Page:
How did your interpretation of the message change from one modality to the next?

The tone of the email was not strong enough to engage or provide Mark with the urgency of getting his missing piece of the report to another team member in order for her to complete her part of the project on time. In addition, in the email stating, “Let me know as soon as possible when you think you can get your report sent over to me” should have been written with more power and conviction. For example, Mark, I need to get your report by Noon today. Your report is a crucial part of the project, and if I do not receive your part of the report today, it will cause delays in the project and could cause a problem for our client, as well.

The voicemail message sounded as if she is begging Mark to cooperate with her and not the entire project team. It might be that Mark does not care about her completing the project on time or understand the timeline due date to complete the project. Her message should have conveyed to Mark the urgency of the team not completing the project on time because of his missing report.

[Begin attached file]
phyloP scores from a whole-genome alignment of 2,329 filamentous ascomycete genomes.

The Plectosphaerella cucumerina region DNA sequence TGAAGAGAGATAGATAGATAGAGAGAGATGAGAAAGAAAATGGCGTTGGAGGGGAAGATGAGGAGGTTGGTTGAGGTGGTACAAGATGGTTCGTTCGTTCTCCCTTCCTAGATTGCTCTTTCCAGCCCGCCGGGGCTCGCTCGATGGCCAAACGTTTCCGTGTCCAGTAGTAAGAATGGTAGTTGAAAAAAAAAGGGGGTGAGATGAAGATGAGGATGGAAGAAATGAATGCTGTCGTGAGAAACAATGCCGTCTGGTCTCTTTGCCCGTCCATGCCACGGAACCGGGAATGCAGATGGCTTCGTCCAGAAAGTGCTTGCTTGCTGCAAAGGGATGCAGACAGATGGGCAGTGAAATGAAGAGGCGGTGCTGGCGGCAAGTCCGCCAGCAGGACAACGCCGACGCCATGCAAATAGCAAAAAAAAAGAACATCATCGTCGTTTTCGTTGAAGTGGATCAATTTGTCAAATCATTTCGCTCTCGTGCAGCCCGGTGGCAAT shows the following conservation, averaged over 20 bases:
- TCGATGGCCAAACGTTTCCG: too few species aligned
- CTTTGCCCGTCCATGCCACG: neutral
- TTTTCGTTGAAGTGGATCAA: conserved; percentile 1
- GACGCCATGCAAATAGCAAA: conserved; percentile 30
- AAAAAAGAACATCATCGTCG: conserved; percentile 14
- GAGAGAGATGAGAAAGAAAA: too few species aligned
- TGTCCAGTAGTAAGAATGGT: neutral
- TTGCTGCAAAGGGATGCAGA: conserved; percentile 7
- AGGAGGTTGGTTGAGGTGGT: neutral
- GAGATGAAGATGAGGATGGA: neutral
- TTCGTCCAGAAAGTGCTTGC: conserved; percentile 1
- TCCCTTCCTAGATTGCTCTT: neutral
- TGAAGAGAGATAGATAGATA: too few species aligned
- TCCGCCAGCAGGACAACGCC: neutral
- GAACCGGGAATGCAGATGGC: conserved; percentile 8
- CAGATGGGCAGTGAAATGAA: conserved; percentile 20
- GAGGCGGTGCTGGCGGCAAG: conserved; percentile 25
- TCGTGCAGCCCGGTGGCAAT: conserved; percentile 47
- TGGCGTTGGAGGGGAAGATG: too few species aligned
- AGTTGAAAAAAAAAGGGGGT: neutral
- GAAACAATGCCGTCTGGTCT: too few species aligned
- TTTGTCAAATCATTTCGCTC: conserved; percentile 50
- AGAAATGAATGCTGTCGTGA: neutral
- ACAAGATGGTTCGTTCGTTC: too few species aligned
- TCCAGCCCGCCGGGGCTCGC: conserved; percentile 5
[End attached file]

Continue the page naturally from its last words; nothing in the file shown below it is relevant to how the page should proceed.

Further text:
F2F sound and looked playful, no seriousness conveyed in the request. In order to get and gain Mark attention and trust, the video should have shown credibility in the facial expressions and tone of voice.



What factors influenced how you perceived the message?

I think the factors that influenced my perception of what the message implied is how everyone took for granted that Mark understood what the message was conveying. In each of the scenarios, there should have been clear and concise direction for Mark to follow.  As well as follow-up messages, asking if he understood the message and the urgency of his part of the report are to the overall successful completion of the project.  It implies how easy it is for communication breakdown to occur.

What did you learn that would help you communicate more effectively with others in the future?

According to Conger (as cited in Portny, Mantel, Meredith, Shafer, Sutton, & Kramer, 2008), successful project manager must be skillful at persuading others if they want to meet the demands of the project. One thing Conger talks about are the four skills of powerful persuasion: (1) effective persuaders must be credible to those they are trying to persuade; (2) they must find goals held in common with those being persuaded; (3) they must use “vivid” language and compelling evidence; (4) they must connect with the emotions of those they are trying to persuade. (18)

Informing senior management about any lack of cooperation from team members is critical in order to resolve the problem or the project impasse. If this is done in a timely, honest, and proactive manner, it will build trust between the members. (Portny et al., 2008)


Portny, S. E., Mantel, S. J., Meredith, J. r., Shafer, S. M., & Sutton, M. M., &Kramer, B. E. (2008). Project management: Planning, scheduling, and controlling projects. Hoboken, NJ: John Wiley & Sons, Inc.